I began my walk toward the mountain, noticing the blisters on my feet already forming from yesterday’s walk in wet shoes over 5 miles. I continued onward.
There was scarcely a person or two along the beach, early morning risers beginning to make their way onto the sand. One beautiful, caramel-skinned young woman doing yoga salutations toward the incoming waves pulled me out of my meditative state.
Being that this was low tide, I found a flat area of packed sand to begin my morning meditative movements and stretches. With each day in this magical place I am slowly becoming more comfortable in my own physical body again.
For the past 15 months, amidst the chaos of the pandemic and a completely highjacked nervous system, I gradually became disassociated from my body, losing all connection with my physical expression and dropping pounds of weight and muscle. Something about being here in this natural environment, just miles away from some of the world’s longest living people, I can feel a sense of health and aliveness returning, a realignment with my own nature, taking effect without effort.
Perhaps it’s the fresh fish being dropped off by a local truck owned by a kind Costa Rican couple, or maybe the fresh fruits and vegetables and nuts, grown nearby, or the healthy air emitted by the infinite variety of trees and plants, or simply due to rising with the sun and walking the Pacific shoreline, or the realization of the limited need for electronic devices.
In just my short time here, the first five days into three months, it has me once again more deeply inquiring within.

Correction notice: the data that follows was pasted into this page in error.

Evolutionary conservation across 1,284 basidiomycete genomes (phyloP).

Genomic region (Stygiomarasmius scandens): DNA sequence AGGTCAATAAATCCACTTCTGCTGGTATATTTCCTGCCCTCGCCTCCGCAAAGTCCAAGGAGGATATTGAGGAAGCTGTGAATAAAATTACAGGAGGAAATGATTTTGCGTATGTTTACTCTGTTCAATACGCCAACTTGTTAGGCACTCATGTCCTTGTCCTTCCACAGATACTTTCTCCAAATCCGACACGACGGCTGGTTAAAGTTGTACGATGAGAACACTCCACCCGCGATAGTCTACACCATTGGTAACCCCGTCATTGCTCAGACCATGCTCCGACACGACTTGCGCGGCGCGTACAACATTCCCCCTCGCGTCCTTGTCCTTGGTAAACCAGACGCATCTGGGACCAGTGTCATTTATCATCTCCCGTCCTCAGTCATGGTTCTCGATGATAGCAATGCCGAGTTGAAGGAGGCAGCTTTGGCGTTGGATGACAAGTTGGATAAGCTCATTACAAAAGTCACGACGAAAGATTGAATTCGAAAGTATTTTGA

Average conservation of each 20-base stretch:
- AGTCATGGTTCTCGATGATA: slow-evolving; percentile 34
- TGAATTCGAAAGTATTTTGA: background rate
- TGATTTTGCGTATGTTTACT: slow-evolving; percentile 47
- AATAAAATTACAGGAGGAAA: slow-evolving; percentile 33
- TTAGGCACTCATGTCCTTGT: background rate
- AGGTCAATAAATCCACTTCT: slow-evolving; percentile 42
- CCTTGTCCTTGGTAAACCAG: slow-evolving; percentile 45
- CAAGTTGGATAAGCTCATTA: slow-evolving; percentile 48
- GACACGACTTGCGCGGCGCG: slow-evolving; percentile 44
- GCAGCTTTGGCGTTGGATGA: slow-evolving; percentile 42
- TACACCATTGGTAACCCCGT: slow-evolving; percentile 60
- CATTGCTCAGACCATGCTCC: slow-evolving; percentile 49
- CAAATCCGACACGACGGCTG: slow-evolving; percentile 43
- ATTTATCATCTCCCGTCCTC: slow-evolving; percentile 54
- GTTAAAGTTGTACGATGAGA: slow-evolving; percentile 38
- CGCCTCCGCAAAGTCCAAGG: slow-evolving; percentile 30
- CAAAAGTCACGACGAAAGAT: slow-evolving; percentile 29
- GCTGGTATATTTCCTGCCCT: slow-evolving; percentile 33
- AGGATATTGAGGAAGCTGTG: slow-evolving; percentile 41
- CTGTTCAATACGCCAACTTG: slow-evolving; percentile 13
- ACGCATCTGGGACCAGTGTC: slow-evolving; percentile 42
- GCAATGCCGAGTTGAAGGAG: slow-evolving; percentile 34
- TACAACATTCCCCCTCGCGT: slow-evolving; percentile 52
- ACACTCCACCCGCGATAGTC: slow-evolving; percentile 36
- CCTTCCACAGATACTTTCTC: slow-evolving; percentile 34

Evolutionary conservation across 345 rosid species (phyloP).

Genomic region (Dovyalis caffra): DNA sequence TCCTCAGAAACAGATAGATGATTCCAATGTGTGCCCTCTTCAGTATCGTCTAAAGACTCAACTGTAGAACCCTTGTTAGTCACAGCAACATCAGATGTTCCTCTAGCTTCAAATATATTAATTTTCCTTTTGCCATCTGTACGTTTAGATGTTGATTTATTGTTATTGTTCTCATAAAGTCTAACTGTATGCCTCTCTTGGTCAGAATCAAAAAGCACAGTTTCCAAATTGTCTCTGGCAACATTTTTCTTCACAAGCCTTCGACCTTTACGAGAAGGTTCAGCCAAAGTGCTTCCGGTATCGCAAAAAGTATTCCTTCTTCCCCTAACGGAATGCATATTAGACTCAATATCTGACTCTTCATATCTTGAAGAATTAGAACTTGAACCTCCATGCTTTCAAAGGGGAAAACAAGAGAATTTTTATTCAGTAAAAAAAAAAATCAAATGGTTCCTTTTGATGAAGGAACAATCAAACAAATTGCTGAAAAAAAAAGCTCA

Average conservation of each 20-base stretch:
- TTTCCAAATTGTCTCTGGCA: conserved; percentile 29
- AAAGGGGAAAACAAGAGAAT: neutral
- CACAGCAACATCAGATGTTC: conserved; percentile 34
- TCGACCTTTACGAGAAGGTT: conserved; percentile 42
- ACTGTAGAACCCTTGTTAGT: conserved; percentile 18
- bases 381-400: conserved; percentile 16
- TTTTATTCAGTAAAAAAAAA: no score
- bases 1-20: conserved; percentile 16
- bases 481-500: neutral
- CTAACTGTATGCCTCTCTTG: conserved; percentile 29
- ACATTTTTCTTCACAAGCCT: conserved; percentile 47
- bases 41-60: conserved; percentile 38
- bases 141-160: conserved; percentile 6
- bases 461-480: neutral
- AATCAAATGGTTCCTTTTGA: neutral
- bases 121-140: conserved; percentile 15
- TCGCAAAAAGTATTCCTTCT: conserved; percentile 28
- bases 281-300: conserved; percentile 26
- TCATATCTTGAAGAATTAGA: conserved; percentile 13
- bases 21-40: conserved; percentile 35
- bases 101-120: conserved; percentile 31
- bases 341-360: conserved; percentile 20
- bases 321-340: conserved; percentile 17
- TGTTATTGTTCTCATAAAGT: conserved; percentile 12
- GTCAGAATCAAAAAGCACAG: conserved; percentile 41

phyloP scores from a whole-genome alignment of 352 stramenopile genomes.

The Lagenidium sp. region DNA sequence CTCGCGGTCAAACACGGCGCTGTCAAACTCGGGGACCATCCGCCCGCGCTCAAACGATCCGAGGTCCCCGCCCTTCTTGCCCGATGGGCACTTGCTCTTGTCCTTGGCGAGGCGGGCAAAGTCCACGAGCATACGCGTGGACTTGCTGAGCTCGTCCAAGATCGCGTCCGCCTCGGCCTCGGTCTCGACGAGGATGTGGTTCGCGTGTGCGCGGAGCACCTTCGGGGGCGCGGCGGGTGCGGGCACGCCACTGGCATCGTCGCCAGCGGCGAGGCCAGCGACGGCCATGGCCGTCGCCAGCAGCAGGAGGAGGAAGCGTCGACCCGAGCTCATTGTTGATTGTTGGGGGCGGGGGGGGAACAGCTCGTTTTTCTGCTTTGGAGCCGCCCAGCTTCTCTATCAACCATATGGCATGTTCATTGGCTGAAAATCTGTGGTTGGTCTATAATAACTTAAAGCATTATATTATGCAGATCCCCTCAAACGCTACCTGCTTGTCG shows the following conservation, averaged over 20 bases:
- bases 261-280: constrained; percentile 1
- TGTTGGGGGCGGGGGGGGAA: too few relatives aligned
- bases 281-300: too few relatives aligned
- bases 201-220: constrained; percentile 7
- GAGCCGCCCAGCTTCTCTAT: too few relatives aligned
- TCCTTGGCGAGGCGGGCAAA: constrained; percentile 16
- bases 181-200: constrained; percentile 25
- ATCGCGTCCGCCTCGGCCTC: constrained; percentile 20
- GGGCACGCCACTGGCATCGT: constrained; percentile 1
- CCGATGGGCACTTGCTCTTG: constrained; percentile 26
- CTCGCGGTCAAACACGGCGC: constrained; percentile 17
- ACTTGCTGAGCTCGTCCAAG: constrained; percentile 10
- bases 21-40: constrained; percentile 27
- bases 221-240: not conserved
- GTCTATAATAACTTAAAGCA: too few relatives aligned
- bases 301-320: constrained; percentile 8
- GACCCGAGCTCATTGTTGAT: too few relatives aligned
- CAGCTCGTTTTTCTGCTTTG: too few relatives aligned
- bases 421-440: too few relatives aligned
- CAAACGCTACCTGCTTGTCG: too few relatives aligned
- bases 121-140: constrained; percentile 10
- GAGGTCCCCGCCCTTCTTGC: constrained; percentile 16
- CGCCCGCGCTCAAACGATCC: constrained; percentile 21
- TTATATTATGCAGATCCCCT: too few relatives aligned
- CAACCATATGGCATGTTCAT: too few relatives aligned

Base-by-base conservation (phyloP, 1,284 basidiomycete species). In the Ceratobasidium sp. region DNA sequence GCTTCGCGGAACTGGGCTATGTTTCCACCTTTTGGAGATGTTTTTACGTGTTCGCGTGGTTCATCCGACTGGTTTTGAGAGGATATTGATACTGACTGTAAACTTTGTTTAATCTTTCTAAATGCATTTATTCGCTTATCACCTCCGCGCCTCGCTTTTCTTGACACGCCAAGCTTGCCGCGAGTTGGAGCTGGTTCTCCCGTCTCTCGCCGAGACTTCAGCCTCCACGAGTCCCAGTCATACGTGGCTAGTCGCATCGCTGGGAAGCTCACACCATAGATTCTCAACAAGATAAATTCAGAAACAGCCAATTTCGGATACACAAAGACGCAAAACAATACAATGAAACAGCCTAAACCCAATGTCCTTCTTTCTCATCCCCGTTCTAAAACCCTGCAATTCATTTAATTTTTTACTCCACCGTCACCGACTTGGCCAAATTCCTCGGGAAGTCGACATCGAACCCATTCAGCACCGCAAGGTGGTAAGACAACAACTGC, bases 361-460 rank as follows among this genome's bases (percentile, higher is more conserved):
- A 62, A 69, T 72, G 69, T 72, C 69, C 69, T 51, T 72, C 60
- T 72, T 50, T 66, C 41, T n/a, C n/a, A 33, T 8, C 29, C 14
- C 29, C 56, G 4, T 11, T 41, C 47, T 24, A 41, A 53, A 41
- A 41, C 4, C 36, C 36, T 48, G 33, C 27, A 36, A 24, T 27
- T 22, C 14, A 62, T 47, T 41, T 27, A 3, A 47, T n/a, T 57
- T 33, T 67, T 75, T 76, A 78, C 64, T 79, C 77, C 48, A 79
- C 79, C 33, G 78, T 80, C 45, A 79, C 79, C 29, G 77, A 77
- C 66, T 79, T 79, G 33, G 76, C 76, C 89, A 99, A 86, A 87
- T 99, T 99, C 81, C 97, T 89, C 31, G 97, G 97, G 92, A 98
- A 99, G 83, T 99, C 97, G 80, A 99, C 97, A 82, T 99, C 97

How do I want to live whatever life I have left?
I have wrestled and chipped away at this question for almost a decade amidst my journeys to China, Japan, S.Korea, and Costa Rica. My travels have been metaphoric journeys of chipping away the unimportant. Each of these adventures have allowed me the unique opportunity to explore these questions deeply, while also considering them for long stretches of time in foreign places through the lens and ways of life of completely different cultures and ways of doing things.
As I have continually discovered, there are elements which seem to consistently emerge, themes and elements that make up a recipe for a happy and healthy life which begin to appear through the various ways and traditions of very different and paradoxical cultures. Perhaps what are emerging are the underlying elements that are most meaningful for me. And like any great explorer, I am simply discovering these during my time in these different places.
Walking an average of 5 miles per day is very good for my overall health and longevity.
Follow Kirk’s Adventure from the start:
- The Start – Five years ago I was quietly living in a small 1100 square-foot home just outside my native hometown of Austin, Texas.
- Day 1 – My journey to Costa Rica, the Rich Coast, began at 4 AM on a crisp Sunday morning.
- Day 2 – Arrival into Costa Rica was quite smooth and seamless compared to my recent experiences in Japan where things are done to another level of precision and detail
- Day 3 – This morning I woke naturally at 5am as the light was already beginning to make its way through my window.
- Day 4 – There is a stretch of beach to the estuary across from Tamarindo where I picked up two native branches that washed onto shore that will make great writing or painting brushes.
- Day 5 – Last night I drifted off to sleep while reading The Old Man and the Sea by Ernest Hemingway.
- Day 6 – I heard the morning songs of exotic birds I had never heard before
- Day 7 – I have been quickly reminded once again that one can starve in Costa Rica if one does not know the local routine
- Day 8 – I was abruptly awakened before 5:30 am to the sounds of what I can only imagine to be monkeys in the trees just above my house.
About the Author
Kirk Lee is a Writer, Meditation teacher and nomad currently living in Costa Rica. Kirk has been an explorer on the journey for over 25 years having traveled to 14 countries culminating in a year living in Kyoto, Japan. Kirk writes about travel through the lens of simplicity and kindness to be found in people and places of every culture. Explore Kirk’s travel journals at https://zenandink.substack.com/